Russian fighter jets intercepted an American military unmanned aerial vehicle (UAV) over Syria, marking the latest escalatory incident in the conflicted airspace where both countries are operating.
The US Air Force’s (USAF’s) Middle East headquarters on 5 July said three Russian Sukhoi Su-35 fighters engaged in “unsafe and unprofessional behaviour” around 10:40 local time in the vicinity of multiple General Atomics Aeronautical Systems MQ-9 Reaper combat UAVs being operated by the American military.
“While three US MQ-9 drones were conducting a mission against ISIS targets, three Russian fighter jets began harassing the drones,” US Air Forces Central (AFCENT) says. “Against established norms and protocols, the Russian jets dropped multiple parachute flares in front of the drones, forcing our aircraft to conduct evasive manoeuvres.”
One Russian pilot positioned his Su-35 in front of an MQ-9 before engaging the afterburner, affecting the ability of the Reaper’s pilot to safely operate the remotely flown craft, AFCENT says.
Grainy photos released by the USAF show an Su-35 flying in close formation to the filming aircraft, which AFCENT says was one of the MQ-9s. Other photos show thermal and optical images of parachute flares drifting over brown farmland and a village of two-storey buildings.
“These events represent another example of unprofessional and unsafe actions by Russian air forces operating in Syria, which threaten the safety of both US and Russian forces,” says AFCENT commander Lieutenant General Alex Grynkewich.
“We urge Russian forces in Syria to cease this reckless behaviour and adhere to the standards of behaviour expected of a professional air force so we can resume our focus on the enduring defeat of ISIS.”
Washington’s forces are engaged in a multi-year campaign of active combat against the terrorist group ISIS – also known as the Islamic State – including special operations forces on the ground supported with rotary aviation transport and fixed-wing close air support.
Moscow’s forces are supporting the Syrian government in Damascus in a long-running civil war, which has often served as a proxy war between the USA and Russia.
The two sides maintain a so-called deconfliction line in Syria, meant to prevent any inadvertent hostilities between the two nuclear-armed countries in a zone crowded with armed military aircraft.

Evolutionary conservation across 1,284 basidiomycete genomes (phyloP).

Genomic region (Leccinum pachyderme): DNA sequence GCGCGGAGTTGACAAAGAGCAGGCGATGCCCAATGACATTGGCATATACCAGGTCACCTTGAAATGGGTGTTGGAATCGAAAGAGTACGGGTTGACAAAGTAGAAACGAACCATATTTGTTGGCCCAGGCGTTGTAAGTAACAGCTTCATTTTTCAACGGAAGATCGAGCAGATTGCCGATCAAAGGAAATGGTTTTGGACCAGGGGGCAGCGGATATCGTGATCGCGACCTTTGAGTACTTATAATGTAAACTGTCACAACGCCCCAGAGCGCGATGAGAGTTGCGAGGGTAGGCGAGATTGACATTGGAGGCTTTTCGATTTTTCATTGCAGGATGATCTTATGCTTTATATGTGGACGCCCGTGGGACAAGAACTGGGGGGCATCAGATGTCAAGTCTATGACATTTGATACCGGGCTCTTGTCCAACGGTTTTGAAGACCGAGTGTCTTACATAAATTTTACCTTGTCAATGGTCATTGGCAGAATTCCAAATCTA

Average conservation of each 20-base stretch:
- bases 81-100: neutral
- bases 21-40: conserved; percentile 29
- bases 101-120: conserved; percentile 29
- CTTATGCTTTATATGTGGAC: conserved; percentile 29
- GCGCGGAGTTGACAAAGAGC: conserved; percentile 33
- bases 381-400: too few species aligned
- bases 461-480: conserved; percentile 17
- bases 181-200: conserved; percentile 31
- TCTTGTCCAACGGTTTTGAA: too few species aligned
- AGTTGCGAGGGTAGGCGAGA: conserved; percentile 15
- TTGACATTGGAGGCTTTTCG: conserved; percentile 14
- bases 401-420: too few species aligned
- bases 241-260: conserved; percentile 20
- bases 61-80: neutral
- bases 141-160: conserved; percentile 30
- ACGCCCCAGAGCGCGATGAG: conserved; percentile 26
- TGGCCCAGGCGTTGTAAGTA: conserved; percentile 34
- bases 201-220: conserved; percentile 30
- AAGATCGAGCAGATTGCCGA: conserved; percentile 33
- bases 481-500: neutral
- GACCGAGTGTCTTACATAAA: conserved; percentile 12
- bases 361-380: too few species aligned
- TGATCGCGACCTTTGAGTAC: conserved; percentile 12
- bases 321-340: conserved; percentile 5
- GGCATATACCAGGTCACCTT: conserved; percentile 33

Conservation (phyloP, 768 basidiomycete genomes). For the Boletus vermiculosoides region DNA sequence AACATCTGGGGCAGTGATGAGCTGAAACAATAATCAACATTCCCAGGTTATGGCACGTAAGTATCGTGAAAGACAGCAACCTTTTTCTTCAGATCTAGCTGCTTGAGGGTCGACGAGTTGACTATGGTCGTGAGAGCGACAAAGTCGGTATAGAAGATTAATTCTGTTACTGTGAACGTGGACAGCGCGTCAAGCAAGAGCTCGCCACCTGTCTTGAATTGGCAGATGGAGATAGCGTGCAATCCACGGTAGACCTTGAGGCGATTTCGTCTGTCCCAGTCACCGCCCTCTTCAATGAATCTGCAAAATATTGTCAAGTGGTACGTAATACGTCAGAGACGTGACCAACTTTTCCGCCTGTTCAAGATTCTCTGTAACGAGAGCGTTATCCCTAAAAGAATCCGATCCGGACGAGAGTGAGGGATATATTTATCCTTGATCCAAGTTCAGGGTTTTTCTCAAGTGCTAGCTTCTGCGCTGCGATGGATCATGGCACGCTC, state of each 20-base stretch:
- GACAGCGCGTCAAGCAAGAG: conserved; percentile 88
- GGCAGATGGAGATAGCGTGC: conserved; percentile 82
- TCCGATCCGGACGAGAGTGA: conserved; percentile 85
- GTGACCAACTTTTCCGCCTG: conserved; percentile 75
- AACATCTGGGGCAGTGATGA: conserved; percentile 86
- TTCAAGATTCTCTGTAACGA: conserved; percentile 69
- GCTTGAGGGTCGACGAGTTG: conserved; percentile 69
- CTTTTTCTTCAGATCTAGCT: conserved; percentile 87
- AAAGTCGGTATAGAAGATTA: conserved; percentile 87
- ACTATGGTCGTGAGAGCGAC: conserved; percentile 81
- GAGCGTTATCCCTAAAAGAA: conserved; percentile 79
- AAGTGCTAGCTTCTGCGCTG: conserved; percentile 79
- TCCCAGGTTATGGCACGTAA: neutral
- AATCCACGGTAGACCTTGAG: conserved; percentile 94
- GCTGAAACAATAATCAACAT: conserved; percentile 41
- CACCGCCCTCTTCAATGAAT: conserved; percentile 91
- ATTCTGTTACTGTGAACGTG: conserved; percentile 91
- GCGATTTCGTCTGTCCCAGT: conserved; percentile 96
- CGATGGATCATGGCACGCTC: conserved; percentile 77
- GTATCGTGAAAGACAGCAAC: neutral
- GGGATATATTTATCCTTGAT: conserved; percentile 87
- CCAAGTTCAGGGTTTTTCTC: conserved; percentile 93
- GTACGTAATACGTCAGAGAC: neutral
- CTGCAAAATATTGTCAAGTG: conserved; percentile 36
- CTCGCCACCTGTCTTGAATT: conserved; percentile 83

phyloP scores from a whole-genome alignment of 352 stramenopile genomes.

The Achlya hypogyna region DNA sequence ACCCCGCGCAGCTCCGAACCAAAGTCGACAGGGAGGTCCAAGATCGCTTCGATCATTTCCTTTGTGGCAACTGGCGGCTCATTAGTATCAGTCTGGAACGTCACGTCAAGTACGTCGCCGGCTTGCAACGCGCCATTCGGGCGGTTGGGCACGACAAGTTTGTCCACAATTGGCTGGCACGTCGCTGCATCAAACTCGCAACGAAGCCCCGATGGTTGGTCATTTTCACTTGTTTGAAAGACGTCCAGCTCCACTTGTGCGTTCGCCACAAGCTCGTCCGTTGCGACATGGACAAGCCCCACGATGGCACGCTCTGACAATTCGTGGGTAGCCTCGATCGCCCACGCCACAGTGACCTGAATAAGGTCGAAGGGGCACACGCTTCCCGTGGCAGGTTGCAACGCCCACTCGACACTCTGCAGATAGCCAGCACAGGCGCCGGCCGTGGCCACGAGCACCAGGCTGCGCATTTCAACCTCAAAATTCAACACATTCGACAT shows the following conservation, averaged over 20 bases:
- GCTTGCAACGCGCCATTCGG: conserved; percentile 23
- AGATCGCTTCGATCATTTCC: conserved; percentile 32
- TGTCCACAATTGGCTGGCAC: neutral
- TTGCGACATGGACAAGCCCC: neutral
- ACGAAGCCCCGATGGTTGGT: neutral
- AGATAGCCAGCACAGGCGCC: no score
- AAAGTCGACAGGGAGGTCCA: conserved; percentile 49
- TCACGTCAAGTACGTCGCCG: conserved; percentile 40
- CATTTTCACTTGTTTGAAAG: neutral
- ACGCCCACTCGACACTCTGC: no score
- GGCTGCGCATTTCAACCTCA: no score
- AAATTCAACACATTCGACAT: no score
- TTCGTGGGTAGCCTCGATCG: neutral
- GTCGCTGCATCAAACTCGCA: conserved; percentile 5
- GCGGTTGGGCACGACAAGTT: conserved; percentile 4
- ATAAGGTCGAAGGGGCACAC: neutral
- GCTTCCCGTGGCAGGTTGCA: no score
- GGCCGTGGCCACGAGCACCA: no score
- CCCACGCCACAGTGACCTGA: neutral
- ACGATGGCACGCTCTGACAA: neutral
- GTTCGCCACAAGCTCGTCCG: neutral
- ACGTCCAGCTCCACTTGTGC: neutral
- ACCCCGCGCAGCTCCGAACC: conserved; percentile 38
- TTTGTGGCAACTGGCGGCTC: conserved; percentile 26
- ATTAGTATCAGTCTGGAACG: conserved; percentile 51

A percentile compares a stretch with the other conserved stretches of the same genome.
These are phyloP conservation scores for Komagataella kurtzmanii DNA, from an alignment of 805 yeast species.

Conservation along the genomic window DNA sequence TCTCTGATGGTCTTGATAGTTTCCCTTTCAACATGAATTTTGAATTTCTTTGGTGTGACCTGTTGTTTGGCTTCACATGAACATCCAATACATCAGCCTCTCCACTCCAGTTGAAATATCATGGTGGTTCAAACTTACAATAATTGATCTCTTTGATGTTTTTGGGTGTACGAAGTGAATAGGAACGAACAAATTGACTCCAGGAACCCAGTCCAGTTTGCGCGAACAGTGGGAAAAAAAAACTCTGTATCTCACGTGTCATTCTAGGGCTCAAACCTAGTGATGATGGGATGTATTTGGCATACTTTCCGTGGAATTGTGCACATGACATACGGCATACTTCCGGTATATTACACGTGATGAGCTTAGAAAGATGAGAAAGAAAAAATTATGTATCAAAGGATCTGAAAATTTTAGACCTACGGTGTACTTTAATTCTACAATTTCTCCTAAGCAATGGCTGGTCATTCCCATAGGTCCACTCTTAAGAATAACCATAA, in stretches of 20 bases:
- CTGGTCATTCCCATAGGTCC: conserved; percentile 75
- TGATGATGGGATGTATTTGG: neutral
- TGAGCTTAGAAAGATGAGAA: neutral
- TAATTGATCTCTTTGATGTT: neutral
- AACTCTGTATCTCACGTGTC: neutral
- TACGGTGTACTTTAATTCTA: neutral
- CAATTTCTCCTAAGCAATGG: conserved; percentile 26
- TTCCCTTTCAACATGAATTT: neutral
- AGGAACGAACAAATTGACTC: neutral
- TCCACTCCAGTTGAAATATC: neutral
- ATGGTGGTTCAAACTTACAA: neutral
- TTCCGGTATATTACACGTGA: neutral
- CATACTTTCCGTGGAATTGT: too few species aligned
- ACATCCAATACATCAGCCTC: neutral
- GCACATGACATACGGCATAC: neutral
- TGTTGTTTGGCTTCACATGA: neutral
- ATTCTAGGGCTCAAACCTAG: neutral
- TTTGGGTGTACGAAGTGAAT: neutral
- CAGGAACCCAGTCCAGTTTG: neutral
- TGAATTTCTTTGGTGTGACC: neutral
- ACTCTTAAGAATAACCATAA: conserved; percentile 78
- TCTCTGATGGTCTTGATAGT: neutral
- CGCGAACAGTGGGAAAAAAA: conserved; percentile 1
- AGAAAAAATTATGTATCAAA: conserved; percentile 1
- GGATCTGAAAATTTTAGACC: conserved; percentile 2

Moscow did not immediately respond to the criticism from the USAF. However, on 6 July, the Russian defence ministry announced the start of joint drills between the Russian and Syrian air forces.
“Servicemen of the two countries perform tasks on controlling airspace of the Syrian Arab Republic,” Moscow says. “Effectiveness of air defence system of the Russian Group of Forces in Syria is to be inspected.”
The drills, which will run until mid-July according to Moscow, will also include electronic warfare units performing “combined actions on repelling mock enemy airstrikes”.
The 5 July incident is just the latest in what Washington has described as increasingly frequent and increasingly aggressive actions by Russian forces in Syria.
In June, the Pentagon deployed an unspecified number of its vaunted Lockheed Martin F-22 air superiority fighters to the Middle East, specifically citing recent Russian activity.
“Russian Forces’ unsafe and unprofessional behaviour is not what we expect from a professional air force,” said the USA’s top officer in the region, General Michael Kurilla, in announcing the so-called show of capability.
“Their regular violation of agreed upon airspace deconfliction measures increases the risk of escalation or miscalculation,” Kurilla added, without providing specifics.
In March, a Russian air force Su-27 collided with another American MQ-9 over the Black Sea, resulting in the downing of the UAV over international waters.
The Russian fighter involved in that incident landed safely, although the top USAF officer in Europe said at the time the “unsafe and unprofessional act by the Russians nearly caused both aircraft to crash”.
In September 2022, another Russian Su-27 fighter in the Black Sea region released an air-to-air missile in the vicinity of a UK Royal Air Force (RAF) Boeing RC-135 Rivet Joint surveillance aircraft, in what Moscow described as a technical malfunction.
The incident drove London to mandate Eurofighter Typhoon escorts for RAF flights in the area.